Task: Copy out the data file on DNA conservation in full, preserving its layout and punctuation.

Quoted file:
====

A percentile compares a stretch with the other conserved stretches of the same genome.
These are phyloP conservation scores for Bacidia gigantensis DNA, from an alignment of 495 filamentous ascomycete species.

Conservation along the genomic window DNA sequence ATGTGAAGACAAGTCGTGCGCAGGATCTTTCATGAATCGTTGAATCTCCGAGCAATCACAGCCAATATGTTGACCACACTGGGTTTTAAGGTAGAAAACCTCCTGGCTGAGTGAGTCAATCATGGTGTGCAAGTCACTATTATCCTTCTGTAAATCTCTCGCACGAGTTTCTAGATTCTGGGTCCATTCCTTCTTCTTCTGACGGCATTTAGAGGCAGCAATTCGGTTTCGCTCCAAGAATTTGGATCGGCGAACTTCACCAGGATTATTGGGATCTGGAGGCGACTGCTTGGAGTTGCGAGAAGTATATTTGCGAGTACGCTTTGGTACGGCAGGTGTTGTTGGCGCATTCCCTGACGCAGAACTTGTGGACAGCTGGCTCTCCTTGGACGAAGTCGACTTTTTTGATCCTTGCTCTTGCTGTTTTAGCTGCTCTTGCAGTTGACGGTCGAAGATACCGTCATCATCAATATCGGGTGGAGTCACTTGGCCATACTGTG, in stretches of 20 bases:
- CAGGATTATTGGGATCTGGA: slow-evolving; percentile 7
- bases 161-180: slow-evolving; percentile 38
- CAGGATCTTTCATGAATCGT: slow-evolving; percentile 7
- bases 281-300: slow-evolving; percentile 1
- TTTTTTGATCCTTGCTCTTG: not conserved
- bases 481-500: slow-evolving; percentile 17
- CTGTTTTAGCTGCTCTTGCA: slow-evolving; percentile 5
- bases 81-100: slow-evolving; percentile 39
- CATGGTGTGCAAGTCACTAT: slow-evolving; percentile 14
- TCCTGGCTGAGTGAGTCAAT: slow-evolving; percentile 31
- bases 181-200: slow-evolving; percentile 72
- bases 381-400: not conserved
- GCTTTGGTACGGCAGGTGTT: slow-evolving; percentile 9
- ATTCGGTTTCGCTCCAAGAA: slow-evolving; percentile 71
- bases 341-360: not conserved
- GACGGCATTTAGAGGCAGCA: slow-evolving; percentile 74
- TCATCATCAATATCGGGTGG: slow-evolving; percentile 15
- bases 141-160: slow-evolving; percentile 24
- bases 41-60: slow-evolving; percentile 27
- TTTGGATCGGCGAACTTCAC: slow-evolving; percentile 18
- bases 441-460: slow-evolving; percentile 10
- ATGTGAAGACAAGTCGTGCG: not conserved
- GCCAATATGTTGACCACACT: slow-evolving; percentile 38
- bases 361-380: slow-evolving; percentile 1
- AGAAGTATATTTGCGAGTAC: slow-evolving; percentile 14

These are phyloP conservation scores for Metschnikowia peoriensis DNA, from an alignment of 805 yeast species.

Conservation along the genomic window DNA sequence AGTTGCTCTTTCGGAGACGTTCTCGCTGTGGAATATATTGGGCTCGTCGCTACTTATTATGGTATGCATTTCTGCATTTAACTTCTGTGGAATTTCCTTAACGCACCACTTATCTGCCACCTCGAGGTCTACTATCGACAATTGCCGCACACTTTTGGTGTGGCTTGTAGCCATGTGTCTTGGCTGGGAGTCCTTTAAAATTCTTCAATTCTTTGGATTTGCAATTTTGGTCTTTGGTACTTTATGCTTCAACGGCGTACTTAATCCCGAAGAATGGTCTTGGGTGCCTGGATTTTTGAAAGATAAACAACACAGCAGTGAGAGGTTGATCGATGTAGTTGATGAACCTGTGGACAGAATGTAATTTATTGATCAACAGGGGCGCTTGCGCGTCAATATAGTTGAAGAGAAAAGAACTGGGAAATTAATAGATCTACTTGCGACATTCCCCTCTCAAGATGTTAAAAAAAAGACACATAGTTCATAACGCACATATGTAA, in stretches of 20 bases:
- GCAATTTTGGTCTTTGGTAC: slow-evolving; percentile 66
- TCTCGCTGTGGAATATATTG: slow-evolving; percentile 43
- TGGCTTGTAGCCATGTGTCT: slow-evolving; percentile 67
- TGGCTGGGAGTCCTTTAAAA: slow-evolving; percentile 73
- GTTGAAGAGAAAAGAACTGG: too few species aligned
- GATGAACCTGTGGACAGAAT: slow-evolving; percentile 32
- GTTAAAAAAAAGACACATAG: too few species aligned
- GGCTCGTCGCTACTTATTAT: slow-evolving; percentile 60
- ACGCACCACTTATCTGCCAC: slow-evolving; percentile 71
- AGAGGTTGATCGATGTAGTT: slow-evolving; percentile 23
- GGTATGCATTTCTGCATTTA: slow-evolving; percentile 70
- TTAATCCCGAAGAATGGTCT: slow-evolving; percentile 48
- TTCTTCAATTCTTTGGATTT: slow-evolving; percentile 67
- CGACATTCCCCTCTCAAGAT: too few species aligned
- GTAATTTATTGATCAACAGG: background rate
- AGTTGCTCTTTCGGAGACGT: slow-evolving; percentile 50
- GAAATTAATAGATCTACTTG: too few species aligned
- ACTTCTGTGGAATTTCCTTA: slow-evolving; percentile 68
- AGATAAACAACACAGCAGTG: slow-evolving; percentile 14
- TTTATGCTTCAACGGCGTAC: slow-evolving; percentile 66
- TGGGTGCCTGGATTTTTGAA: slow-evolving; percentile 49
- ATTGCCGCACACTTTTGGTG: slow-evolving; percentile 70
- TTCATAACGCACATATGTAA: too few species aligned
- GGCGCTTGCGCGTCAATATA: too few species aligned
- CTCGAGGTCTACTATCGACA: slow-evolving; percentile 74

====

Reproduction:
A percentile compares a stretch with the other conserved stretches of the same genome.
These are phyloP conservation scores for Bacidia gigantensis DNA, from an alignment of 495 filamentous ascomycete species.

Conservation along the genomic window DNA sequence ATGTGAAGACAAGTCGTGCGCAGGATCTTTCATGAATCGTTGAATCTCCGAGCAATCACAGCCAATATGTTGACCACACTGGGTTTTAAGGTAGAAAACCTCCTGGCTGAGTGAGTCAATCATGGTGTGCAAGTCACTATTATCCTTCTGTAAATCTCTCGCACGAGTTTCTAGATTCTGGGTCCATTCCTTCTTCTTCTGACGGCATTTAGAGGCAGCAATTCGGTTTCGCTCCAAGAATTTGGATCGGCGAACTTCACCAGGATTATTGGGATCTGGAGGCGACTGCTTGGAGTTGCGAGAAGTATATTTGCGAGTACGCTTTGGTACGGCAGGTGTTGTTGGCGCATTCCCTGACGCAGAACTTGTGGACAGCTGGCTCTCCTTGGACGAAGTCGACTTTTTTGATCCTTGCTCTTGCTGTTTTAGCTGCTCTTGCAGTTGACGGTCGAAGATACCGTCATCATCAATATCGGGTGGAGTCACTTGGCCATACTGTG, in stretches of 20 bases:
- CAGGATTATTGGGATCTGGA: slow-evolving; percentile 7
- bases 161-180: slow-evolving; percentile 38
- CAGGATCTTTCATGAATCGT: slow-evolving; percentile 7
- bases 281-300: slow-evolving; percentile 1
- TTTTTTGATCCTTGCTCTTG: not conserved
- bases 481-500: slow-evolving; percentile 17
- CTGTTTTAGCTGCTCTTGCA: slow-evolving; percentile 5
- bases 81-100: slow-evolving; percentile 39
- CATGGTGTGCAAGTCACTAT: slow-evolving; percentile 14
- TCCTGGCTGAGTGAGTCAAT: slow-evolving; percentile 31
- bases 181-200: slow-evolving; percentile 72
- bases 381-400: not conserved
- GCTTTGGTACGGCAGGTGTT: slow-evolving; percentile 9
- ATTCGGTTTCGCTCCAAGAA: slow-evolving; percentile 71
- bases 341-360: not conserved
- GACGGCATTTAGAGGCAGCA: slow-evolving; percentile 74
- TCATCATCAATATCGGGTGG: slow-evolving; percentile 15
- bases 141-160: slow-evolving; percentile 24
- bases 41-60: slow-evolving; percentile 27
- TTTGGATCGGCGAACTTCAC: slow-evolving; percentile 18
- bases 441-460: slow-evolving; percentile 10
- ATGTGAAGACAAGTCGTGCG: not conserved
- GCCAATATGTTGACCACACT: slow-evolving; percentile 38
- bases 361-380: slow-evolving; percentile 1
- AGAAGTATATTTGCGAGTAC: slow-evolving; percentile 14

These are phyloP conservation scores for Metschnikowia peoriensis DNA, from an alignment of 805 yeast species.

Conservation along the genomic window DNA sequence AGTTGCTCTTTCGGAGACGTTCTCGCTGTGGAATATATTGGGCTCGTCGCTACTTATTATGGTATGCATTTCTGCATTTAACTTCTGTGGAATTTCCTTAACGCACCACTTATCTGCCACCTCGAGGTCTACTATCGACAATTGCCGCACACTTTTGGTGTGGCTTGTAGCCATGTGTCTTGGCTGGGAGTCCTTTAAAATTCTTCAATTCTTTGGATTTGCAATTTTGGTCTTTGGTACTTTATGCTTCAACGGCGTACTTAATCCCGAAGAATGGTCTTGGGTGCCTGGATTTTTGAAAGATAAACAACACAGCAGTGAGAGGTTGATCGATGTAGTTGATGAACCTGTGGACAGAATGTAATTTATTGATCAACAGGGGCGCTTGCGCGTCAATATAGTTGAAGAGAAAAGAACTGGGAAATTAATAGATCTACTTGCGACATTCCCCTCTCAAGATGTTAAAAAAAAGACACATAGTTCATAACGCACATATGTAA, in stretches of 20 bases:
- GCAATTTTGGTCTTTGGTAC: slow-evolving; percentile 66
- TCTCGCTGTGGAATATATTG: slow-evolving; percentile 43
- TGGCTTGTAGCCATGTGTCT: slow-evolving; percentile 67
- TGGCTGGGAGTCCTTTAAAA: slow-evolving; percentile 73
- GTTGAAGAGAAAAGAACTGG: too few species aligned
- GATGAACCTGTGGACAGAAT: slow-evolving; percentile 32
- GTTAAAAAAAAGACACATAG: too few species aligned
- GGCTCGTCGCTACTTATTAT: slow-evolving; percentile 60
- ACGCACCACTTATCTGCCAC: slow-evolving; percentile 71
- AGAGGTTGATCGATGTAGTT: slow-evolving; percentile 23
- GGTATGCATTTCTGCATTTA: slow-evolving; percentile 70
- TTAATCCCGAAGAATGGTCT: slow-evolving; percentile 48
- TTCTTCAATTCTTTGGATTT: slow-evolving; percentile 67
- CGACATTCCCCTCTCAAGAT: too few species aligned
- GTAATTTATTGATCAACAGG: background rate
- AGTTGCTCTTTCGGAGACGT: slow-evolving; percentile 50
- GAAATTAATAGATCTACTTG: too few species aligned
- ACTTCTGTGGAATTTCCTTA: slow-evolving; percentile 68
- AGATAAACAACACAGCAGTG: slow-evolving; percentile 14
- TTTATGCTTCAACGGCGTAC: slow-evolving; percentile 66
- TGGGTGCCTGGATTTTTGAA: slow-evolving; percentile 49
- ATTGCCGCACACTTTTGGTG: slow-evolving; percentile 70
- TTCATAACGCACATATGTAA: too few species aligned
- GGCGCTTGCGCGTCAATATA: too few species aligned
- CTCGAGGTCTACTATCGACA: slow-evolving; percentile 74